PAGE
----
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Michael Zink and Jens Müller
So deeply rooted in my childhood I can't give it an objective review ...
"Tintin and the Temple of the Sun" is a movie I can't review without drowning myself in an ocean of sentimentality. Whatever rating I gave, no matter how objective my words would sound, it will never capture the profound feelings the film inspires me, something hard to express because extremely rooted in the inner depths of my childhood. And it doesn't get easier with age.
I remember I was between 4 and 5 when my father brought me, as he used to do, a VHS from the local store. Probably convinced that I'm more attracted to Disney-like cartoons, he told me it was "Tintin", something I would probably dislike. My father grew up with the same comic-books than I but was never really fond of Tintin, too serious, too long, too literary, and not as fun and exciting as Asterix, Lucky Luke and Marvel Comics. I saw the film, it interested me, it made me laugh, it scared me, it grabbed me, I'm not sure I loved it the first time, but at the age of 7, the VHS was still in my collection and I could recite it by heart.
I think the secret of the film's appeal had probably something to do with its relative seriousness. I was watching an animated film that looked like a real-life film, and was as thrilling as an adult-movie. The opening that presented the curse of the 7 explorers who found the mummy, the hideous but nightmare-inducing sight of Rascar Capac with the whole voice-over narration and the ominous music, my heart was hooked. By the way, I was less scared by the mummy than the costumes during the Carnival sequence, my phobia of clowns made me hide every time it started. Believe me, some of them are very scary, just the slightest thought of them makes me shiver.
Or maybe what I most loved was the film's undeniable escapist value, "Prisoner of the Sun" on which the album was adapted, with a shortcut taken on "The 7 Crystal Balls", is, if not the greatest, the most eclectic adventure of Tintin, multiplying the natural settings, from the mountain that Tintin climbs to save Milou sorry, Snowy and using the condor as a parachute, to the menacing jungle where they exterminate the crocodiles, and in-between, the impressive avalanche in the cold summits. If there ever is one movie that truly captures the meaning of 'adventure', it's this one. A raid to Peru, an Inca curse, supernatural elements mixing with natural dangers, you'd tell me that Spielberg never had Tintin in mind while conceiving Indiana Jones, I wouldn't believe you.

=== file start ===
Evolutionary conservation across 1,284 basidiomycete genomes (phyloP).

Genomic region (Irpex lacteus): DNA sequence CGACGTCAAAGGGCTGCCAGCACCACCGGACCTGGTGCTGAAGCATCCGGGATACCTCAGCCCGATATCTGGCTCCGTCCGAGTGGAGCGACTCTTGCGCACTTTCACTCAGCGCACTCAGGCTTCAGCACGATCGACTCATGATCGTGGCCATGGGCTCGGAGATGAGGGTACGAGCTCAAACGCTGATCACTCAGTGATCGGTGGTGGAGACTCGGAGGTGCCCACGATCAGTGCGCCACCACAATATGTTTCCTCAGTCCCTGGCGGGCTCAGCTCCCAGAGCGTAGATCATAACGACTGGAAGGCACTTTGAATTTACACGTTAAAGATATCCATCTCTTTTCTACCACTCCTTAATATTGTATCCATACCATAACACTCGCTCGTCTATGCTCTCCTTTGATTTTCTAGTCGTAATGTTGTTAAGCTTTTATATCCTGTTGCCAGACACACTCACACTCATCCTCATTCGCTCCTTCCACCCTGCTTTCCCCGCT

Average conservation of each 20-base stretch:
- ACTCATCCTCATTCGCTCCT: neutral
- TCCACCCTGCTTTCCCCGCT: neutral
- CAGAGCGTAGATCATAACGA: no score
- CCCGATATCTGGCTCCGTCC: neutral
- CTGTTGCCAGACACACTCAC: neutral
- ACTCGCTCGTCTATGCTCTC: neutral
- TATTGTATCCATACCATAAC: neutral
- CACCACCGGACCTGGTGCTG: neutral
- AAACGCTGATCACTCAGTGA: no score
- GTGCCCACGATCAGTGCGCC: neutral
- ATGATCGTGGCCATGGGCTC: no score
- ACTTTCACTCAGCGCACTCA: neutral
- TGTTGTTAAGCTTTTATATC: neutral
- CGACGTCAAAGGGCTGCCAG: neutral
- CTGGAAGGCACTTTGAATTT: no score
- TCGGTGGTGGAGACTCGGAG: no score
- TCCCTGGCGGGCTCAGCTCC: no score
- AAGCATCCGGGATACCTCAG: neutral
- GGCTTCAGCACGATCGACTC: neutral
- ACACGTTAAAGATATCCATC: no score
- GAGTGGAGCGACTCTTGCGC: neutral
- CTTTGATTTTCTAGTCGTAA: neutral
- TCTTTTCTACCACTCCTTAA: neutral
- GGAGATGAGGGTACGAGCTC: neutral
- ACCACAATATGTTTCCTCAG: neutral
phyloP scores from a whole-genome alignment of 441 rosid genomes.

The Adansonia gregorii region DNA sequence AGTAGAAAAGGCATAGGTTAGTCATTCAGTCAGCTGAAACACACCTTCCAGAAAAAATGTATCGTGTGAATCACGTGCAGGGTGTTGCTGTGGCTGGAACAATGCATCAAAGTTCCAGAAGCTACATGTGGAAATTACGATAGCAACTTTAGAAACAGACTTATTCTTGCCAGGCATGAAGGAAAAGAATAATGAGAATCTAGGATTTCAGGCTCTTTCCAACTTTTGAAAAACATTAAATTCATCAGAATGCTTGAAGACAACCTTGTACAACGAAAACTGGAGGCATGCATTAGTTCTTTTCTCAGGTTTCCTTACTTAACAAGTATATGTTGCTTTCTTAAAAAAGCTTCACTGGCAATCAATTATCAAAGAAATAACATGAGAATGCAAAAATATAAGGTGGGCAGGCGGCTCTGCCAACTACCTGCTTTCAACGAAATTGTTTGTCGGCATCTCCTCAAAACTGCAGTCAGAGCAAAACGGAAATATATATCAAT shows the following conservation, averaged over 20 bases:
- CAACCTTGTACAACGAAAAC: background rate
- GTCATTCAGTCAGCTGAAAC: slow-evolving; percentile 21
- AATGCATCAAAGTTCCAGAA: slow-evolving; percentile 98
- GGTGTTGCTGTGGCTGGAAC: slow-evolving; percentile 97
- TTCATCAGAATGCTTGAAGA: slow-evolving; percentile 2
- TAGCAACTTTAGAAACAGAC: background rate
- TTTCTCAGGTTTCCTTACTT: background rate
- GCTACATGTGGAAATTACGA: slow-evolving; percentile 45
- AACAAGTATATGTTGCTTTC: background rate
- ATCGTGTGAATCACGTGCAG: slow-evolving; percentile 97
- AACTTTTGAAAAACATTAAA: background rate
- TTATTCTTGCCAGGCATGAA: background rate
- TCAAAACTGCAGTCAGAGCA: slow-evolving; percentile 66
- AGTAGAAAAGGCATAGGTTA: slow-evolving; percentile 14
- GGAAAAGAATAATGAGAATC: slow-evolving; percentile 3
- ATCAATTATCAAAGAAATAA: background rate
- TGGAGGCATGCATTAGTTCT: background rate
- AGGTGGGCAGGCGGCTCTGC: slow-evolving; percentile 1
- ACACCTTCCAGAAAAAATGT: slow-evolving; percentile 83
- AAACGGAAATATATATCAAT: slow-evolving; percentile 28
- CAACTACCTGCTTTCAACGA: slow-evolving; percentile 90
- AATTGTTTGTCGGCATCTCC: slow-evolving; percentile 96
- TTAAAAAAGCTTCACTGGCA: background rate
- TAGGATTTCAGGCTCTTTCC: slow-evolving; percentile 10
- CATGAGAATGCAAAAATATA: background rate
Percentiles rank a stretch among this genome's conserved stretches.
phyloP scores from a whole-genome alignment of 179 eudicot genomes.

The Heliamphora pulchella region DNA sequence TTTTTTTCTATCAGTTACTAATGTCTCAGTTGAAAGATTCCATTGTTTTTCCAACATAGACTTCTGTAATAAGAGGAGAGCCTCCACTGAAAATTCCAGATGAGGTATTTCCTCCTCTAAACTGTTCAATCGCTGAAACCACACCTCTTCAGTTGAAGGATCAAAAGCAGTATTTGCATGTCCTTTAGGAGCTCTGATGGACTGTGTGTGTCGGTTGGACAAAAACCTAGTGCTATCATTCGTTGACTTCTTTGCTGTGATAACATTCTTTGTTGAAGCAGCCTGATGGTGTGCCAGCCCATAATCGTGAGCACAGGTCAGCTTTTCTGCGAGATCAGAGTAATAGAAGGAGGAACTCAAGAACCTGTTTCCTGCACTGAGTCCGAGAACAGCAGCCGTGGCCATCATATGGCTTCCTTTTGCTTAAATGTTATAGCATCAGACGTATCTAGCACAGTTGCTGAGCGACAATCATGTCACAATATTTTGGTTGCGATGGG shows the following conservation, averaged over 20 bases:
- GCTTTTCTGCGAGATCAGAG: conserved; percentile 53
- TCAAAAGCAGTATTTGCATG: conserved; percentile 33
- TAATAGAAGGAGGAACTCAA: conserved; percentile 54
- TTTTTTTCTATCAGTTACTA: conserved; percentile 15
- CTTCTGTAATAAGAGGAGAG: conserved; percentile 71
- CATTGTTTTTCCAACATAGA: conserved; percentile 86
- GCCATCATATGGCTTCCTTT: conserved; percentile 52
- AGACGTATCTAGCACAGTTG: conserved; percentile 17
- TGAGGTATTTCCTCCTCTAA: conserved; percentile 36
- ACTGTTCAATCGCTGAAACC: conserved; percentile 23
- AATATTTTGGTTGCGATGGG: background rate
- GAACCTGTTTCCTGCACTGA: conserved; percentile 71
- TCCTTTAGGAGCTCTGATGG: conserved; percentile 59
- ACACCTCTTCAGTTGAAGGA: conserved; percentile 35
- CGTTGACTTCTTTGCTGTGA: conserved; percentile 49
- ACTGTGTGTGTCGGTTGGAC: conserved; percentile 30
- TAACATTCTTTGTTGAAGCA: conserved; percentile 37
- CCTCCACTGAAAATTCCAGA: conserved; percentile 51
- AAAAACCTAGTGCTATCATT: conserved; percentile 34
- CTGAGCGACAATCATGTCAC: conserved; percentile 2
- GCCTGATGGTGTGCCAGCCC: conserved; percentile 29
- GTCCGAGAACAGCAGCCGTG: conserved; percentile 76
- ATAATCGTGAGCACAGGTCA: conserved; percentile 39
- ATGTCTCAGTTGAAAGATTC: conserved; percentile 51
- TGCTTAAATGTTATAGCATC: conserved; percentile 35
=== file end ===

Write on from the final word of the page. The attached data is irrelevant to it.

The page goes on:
And what makes the whole adventurous mood even more appealing is that it's all motivated by friendship and the desire to save Professor Calculus. Tintin, as usual, indirectly provides a great lesson of courage, friendship and humanism. And this is how, as a kid, this little-known movie (outside the French-speaking area, I guess ) made me familiar with condors, Incas, eclipses. This is how, as a kid, I was inspired by Tintin's courage, I laughed at the goofy Thomson's clumsiness and Haddock's anger (especially when he's mocked by the clapping monkeys) and was touched by the brave little Zorrino, though smartly wondering why a boy would have a female voice.
Thrills, seriousness, escapism, appealing characters all contribute to the film's entertaining value. But still, what printed the film with magical letters in my heart was the music. The score of "The Temple of the Sun" was and still is one my favorite ever, and I implore you to listen to it even without watching the film, it is so great that I'm sure if the film was American, it would have earned it an Oscar nomination, not that it matter though, but I wish it was more famous. The score, especially the trumpets and violins part, always pumped my heart with an insatiable thirst for adventure, it has the inspirational quality of a John Williams' music with something borrowed from Maurice Jarre.
And the musical magnitude doesn't end with the score but also with the beautiful songs sung by Zorrino, songs that are fittingly written by the legendary Brel, Belgium's greatest artist wrote songs for Belgium's greatest character. And till now, Zorrino's song sounds like a hymn to my lost childhood. Till now, I have goose bumps whenever I hear it, because it reminds me of these years when my father was my age, when I was still sensitive to the magic of little things. The film is so emotionally loaded for me that it doesn't matter how adult I am, it will forever awaken my inner child.
And my story with the film didn't stop with the VHS, my father accidentally taped a 1990 World Cup football game on it, and I looked for the film for five years. Meanwhile I read the comic-book, I got more interested in the written adventures, and it wasn't until 13 that I could finally see the film again. I was mature enough to find some flaws; the way the characters were drawn that didn't match the background obviously painted to imitate a sort of Disney style. Of course, I understood the animators took some liberties with the story, they added a sort of romantic subplot, the Thompsons as comic reliefs, of course, but nevertheless, the magic was still intact.
I just hope kids today can still be affected by the charming simplicity of Tintin, a hero in the noblest meaning of the word with his bravery and humanism as only superpowers. I know for my part, I will forever cherish this film. I'm sure that in my deathbed, if I was recollecting the magic of my childhood memories, the music will resonate in my mind, while I will sing in myself, "why should I go now", just like Zorrino.
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